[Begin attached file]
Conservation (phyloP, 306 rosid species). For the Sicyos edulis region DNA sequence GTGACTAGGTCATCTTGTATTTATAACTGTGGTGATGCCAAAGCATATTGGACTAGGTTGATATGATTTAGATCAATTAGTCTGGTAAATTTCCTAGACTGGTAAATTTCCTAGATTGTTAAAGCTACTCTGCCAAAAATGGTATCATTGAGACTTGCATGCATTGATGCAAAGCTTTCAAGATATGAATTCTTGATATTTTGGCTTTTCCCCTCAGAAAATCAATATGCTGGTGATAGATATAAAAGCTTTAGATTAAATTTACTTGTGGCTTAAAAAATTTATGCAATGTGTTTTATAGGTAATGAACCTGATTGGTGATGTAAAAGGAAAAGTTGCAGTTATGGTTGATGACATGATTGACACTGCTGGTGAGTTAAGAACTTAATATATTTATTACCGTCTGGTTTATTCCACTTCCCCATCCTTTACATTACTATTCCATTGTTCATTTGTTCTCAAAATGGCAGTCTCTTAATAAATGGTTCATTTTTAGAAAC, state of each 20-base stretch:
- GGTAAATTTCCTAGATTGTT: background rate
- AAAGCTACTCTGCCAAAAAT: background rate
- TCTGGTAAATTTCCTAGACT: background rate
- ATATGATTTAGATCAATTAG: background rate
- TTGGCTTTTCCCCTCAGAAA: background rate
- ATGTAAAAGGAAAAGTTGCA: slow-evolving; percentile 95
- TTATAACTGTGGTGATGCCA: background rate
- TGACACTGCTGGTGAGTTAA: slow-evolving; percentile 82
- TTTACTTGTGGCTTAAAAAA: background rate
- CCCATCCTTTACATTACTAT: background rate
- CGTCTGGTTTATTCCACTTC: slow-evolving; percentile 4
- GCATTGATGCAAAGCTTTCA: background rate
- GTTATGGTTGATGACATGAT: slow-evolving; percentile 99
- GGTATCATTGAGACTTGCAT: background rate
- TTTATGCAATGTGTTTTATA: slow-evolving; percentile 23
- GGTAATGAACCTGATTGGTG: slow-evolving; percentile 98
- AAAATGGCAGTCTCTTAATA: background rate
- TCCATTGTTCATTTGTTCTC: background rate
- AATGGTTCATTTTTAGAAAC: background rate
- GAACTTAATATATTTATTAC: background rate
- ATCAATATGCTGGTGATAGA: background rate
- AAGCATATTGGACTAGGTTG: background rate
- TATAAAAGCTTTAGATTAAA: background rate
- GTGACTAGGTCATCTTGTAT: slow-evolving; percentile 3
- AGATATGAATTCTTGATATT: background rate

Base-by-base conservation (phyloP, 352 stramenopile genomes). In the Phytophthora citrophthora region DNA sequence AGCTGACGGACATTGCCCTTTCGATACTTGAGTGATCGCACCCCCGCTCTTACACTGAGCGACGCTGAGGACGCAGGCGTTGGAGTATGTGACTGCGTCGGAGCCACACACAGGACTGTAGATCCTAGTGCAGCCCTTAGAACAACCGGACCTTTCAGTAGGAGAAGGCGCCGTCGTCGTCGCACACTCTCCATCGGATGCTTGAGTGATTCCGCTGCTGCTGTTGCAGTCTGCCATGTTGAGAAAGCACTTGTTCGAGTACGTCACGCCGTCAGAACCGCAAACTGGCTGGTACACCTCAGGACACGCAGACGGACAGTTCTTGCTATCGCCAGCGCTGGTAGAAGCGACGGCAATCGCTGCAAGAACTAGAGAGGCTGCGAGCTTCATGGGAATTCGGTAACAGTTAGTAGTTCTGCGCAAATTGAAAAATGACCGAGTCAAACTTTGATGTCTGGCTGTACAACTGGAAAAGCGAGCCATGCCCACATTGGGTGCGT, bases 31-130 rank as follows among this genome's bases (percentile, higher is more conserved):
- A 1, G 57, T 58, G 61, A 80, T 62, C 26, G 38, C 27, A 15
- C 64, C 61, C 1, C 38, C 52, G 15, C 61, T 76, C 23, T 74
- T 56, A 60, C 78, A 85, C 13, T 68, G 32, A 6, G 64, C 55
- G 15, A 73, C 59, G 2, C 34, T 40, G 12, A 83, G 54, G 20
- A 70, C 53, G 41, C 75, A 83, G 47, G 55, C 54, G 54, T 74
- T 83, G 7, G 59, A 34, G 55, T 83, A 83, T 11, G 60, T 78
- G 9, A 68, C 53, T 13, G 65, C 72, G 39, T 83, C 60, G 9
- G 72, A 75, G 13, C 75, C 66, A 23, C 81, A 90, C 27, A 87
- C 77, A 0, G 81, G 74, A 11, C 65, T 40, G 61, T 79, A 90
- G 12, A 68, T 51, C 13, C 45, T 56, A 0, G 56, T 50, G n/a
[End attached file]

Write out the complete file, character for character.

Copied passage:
Conservation (phyloP, 306 rosid species). For the Sicyos edulis region DNA sequence GTGACTAGGTCATCTTGTATTTATAACTGTGGTGATGCCAAAGCATATTGGACTAGGTTGATATGATTTAGATCAATTAGTCTGGTAAATTTCCTAGACTGGTAAATTTCCTAGATTGTTAAAGCTACTCTGCCAAAAATGGTATCATTGAGACTTGCATGCATTGATGCAAAGCTTTCAAGATATGAATTCTTGATATTTTGGCTTTTCCCCTCAGAAAATCAATATGCTGGTGATAGATATAAAAGCTTTAGATTAAATTTACTTGTGGCTTAAAAAATTTATGCAATGTGTTTTATAGGTAATGAACCTGATTGGTGATGTAAAAGGAAAAGTTGCAGTTATGGTTGATGACATGATTGACACTGCTGGTGAGTTAAGAACTTAATATATTTATTACCGTCTGGTTTATTCCACTTCCCCATCCTTTACATTACTATTCCATTGTTCATTTGTTCTCAAAATGGCAGTCTCTTAATAAATGGTTCATTTTTAGAAAC, state of each 20-base stretch:
- GGTAAATTTCCTAGATTGTT: background rate
- AAAGCTACTCTGCCAAAAAT: background rate
- TCTGGTAAATTTCCTAGACT: background rate
- ATATGATTTAGATCAATTAG: background rate
- TTGGCTTTTCCCCTCAGAAA: background rate
- ATGTAAAAGGAAAAGTTGCA: slow-evolving; percentile 95
- TTATAACTGTGGTGATGCCA: background rate
- TGACACTGCTGGTGAGTTAA: slow-evolving; percentile 82
- TTTACTTGTGGCTTAAAAAA: background rate
- CCCATCCTTTACATTACTAT: background rate
- CGTCTGGTTTATTCCACTTC: slow-evolving; percentile 4
- GCATTGATGCAAAGCTTTCA: background rate
- GTTATGGTTGATGACATGAT: slow-evolving; percentile 99
- GGTATCATTGAGACTTGCAT: background rate
- TTTATGCAATGTGTTTTATA: slow-evolving; percentile 23
- GGTAATGAACCTGATTGGTG: slow-evolving; percentile 98
- AAAATGGCAGTCTCTTAATA: background rate
- TCCATTGTTCATTTGTTCTC: background rate
- AATGGTTCATTTTTAGAAAC: background rate
- GAACTTAATATATTTATTAC: background rate
- ATCAATATGCTGGTGATAGA: background rate
- AAGCATATTGGACTAGGTTG: background rate
- TATAAAAGCTTTAGATTAAA: background rate
- GTGACTAGGTCATCTTGTAT: slow-evolving; percentile 3
- AGATATGAATTCTTGATATT: background rate

Base-by-base conservation (phyloP, 352 stramenopile genomes). In the Phytophthora citrophthora region DNA sequence AGCTGACGGACATTGCCCTTTCGATACTTGAGTGATCGCACCCCCGCTCTTACACTGAGCGACGCTGAGGACGCAGGCGTTGGAGTATGTGACTGCGTCGGAGCCACACACAGGACTGTAGATCCTAGTGCAGCCCTTAGAACAACCGGACCTTTCAGTAGGAGAAGGCGCCGTCGTCGTCGCACACTCTCCATCGGATGCTTGAGTGATTCCGCTGCTGCTGTTGCAGTCTGCCATGTTGAGAAAGCACTTGTTCGAGTACGTCACGCCGTCAGAACCGCAAACTGGCTGGTACACCTCAGGACACGCAGACGGACAGTTCTTGCTATCGCCAGCGCTGGTAGAAGCGACGGCAATCGCTGCAAGAACTAGAGAGGCTGCGAGCTTCATGGGAATTCGGTAACAGTTAGTAGTTCTGCGCAAATTGAAAAATGACCGAGTCAAACTTTGATGTCTGGCTGTACAACTGGAAAAGCGAGCCATGCCCACATTGGGTGCGT, bases 31-130 rank as follows among this genome's bases (percentile, higher is more conserved):
- A 1, G 57, T 58, G 61, A 80, T 62, C 26, G 38, C 27, A 15
- C 64, C 61, C 1, C 38, C 52, G 15, C 61, T 76, C 23, T 74
- T 56, A 60, C 78, A 85, C 13, T 68, G 32, A 6, G 64, C 55
- G 15, A 73, C 59, G 2, C 34, T 40, G 12, A 83, G 54, G 20
- A 70, C 53, G 41, C 75, A 83, G 47, G 55, C 54, G 54, T 74
- T 83, G 7, G 59, A 34, G 55, T 83, A 83, T 11, G 60, T 78
- G 9, A 68, C 53, T 13, G 65, C 72, G 39, T 83, C 60, G 9
- G 72, A 75, G 13, C 75, C 66, A 23, C 81, A 90, C 27, A 87
- C 77, A 0, G 81, G 74, A 11, C 65, T 40, G 61, T 79, A 90
- G 12, A 68, T 51, C 13, C 45, T 56, A 0, G 56, T 50, G n/a